Anticalpastatin Antibodies

Calpastatin is an endogenous inhibitor protein of the calcium-dependent cysteine proteinase, calpain. Canadian investigators and authors described independently the presence of autoantibodies to calpastatin in patients with RA and other systemic rheumatic diseases 33, 34 . There have been a number of reports suggesting that calpain may be involved in activating inflammatory processes and pathogenic mechanisms of rheumatic diseases. These studies propose that (1) calpain is increased in synovial...

The Immunologists Dirty Little Secret

At the time the clonal selection theory was proposed, there were two main lines of evidence suggesting that it had significant problems. The first was the issue of adjuvants. Burnet attributed the action of adjuvants to their ability to provide the prolonged maintenance of a depot of antigen or ensure that antigenic determinants are being made accessible at a more or less steady rate for a prolonged period of time (Burnet 1959). He did not seem to fully appreciate the synergistic effects of...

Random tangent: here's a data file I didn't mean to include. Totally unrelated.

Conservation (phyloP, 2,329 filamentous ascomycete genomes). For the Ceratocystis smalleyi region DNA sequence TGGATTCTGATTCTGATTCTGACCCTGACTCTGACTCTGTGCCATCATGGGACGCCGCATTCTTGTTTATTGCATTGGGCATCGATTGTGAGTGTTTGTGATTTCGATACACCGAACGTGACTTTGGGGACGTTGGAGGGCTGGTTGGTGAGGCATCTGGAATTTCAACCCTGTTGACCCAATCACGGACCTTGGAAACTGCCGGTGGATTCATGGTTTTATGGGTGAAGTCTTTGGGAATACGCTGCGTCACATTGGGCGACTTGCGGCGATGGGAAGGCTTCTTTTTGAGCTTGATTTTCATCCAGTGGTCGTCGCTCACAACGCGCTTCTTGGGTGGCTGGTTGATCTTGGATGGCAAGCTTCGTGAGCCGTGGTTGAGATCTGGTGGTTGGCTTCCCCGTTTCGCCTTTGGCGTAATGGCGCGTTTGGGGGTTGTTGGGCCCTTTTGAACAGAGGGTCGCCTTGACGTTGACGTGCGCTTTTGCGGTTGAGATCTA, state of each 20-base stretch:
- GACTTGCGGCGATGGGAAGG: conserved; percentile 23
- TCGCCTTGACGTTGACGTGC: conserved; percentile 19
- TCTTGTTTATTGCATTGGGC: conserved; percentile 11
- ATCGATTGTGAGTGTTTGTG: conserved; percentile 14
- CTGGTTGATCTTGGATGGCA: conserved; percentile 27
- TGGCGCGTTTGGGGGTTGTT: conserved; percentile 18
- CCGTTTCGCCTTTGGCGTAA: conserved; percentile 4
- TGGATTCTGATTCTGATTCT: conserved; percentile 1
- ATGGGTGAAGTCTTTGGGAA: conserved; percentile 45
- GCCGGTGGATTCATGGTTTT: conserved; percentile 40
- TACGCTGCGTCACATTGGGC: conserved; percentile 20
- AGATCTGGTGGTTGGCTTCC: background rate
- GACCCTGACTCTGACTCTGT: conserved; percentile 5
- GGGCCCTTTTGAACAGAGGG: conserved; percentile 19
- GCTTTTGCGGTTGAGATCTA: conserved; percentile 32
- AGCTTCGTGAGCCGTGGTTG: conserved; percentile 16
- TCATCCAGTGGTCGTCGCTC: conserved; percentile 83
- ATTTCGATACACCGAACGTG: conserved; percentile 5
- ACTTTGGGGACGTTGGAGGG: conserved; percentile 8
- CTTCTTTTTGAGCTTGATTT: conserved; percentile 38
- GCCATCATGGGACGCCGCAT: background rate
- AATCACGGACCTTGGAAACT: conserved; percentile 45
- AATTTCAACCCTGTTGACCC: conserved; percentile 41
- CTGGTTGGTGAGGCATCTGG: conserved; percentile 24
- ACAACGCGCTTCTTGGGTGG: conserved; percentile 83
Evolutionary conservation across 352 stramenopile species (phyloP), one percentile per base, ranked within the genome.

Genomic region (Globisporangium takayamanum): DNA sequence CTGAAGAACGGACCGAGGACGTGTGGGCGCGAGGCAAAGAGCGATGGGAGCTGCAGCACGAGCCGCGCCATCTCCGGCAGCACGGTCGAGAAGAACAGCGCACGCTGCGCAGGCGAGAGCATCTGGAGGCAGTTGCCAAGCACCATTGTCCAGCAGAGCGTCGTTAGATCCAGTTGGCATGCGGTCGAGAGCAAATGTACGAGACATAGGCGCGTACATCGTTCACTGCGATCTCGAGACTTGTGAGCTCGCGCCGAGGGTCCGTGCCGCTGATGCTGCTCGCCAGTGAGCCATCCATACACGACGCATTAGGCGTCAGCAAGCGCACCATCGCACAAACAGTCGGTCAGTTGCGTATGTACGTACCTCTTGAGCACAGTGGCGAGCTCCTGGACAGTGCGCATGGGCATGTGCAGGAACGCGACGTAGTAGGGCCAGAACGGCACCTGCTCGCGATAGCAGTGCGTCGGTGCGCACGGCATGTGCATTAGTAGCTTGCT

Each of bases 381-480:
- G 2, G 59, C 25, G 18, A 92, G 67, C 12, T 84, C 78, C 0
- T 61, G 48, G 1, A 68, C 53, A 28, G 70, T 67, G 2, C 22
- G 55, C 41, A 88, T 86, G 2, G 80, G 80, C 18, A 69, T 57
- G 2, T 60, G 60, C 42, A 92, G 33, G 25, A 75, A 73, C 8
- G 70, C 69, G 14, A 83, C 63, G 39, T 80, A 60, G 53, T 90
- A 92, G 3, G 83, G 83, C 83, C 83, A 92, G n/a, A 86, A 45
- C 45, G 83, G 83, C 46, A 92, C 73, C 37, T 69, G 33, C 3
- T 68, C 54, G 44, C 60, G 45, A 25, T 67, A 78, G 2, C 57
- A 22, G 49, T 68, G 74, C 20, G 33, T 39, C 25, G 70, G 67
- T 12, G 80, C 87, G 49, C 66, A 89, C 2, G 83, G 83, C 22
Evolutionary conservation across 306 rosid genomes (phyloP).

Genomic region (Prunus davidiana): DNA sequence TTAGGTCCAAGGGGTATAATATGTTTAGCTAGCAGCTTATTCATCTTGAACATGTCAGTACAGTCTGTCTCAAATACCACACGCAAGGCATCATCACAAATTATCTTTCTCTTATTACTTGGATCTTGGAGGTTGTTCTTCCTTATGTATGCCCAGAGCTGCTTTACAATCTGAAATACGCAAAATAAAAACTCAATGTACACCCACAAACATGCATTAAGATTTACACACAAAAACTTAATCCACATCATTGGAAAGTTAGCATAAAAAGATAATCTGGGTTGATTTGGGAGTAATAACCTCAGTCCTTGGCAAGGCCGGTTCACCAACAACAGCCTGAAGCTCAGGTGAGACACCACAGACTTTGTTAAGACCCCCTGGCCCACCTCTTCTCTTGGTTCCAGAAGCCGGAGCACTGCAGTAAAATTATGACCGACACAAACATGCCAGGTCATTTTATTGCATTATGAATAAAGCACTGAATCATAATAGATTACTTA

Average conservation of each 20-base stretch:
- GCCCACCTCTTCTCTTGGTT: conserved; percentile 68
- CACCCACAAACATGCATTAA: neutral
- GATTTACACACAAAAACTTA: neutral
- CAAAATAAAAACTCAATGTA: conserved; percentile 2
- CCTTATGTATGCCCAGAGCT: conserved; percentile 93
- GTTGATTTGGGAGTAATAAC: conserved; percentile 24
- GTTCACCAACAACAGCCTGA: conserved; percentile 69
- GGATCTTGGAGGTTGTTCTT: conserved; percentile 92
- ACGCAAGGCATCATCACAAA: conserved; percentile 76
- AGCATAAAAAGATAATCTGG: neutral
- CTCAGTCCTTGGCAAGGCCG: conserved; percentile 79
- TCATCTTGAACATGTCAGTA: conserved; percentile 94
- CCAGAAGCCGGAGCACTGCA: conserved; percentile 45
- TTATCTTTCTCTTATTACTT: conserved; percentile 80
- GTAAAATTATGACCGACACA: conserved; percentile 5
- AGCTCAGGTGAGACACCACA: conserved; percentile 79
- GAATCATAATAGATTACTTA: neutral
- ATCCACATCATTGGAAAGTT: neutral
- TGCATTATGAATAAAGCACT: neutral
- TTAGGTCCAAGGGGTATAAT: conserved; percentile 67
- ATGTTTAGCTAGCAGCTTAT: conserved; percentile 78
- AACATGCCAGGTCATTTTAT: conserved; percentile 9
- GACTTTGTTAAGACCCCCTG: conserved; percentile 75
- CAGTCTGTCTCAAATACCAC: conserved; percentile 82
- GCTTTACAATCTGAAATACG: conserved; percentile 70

Characteristics Heterogeneity and Subsets of Systemic Sclerosis

Systemic sclerosis (SSc), also called scleroderma, is a generalized autoimmune disorder characterized by vascular damage and fibrosis within the skin and visceral organs, notably the gut, lung, heart, kidney, joints, and muscles. With regard to the extent of skin and internal organ involvement, the pace of disease progression and, consequently, the prognosis, patients with SSc present a high degree of variability. According to the preliminary ACR criteria for the classification of SSc, the...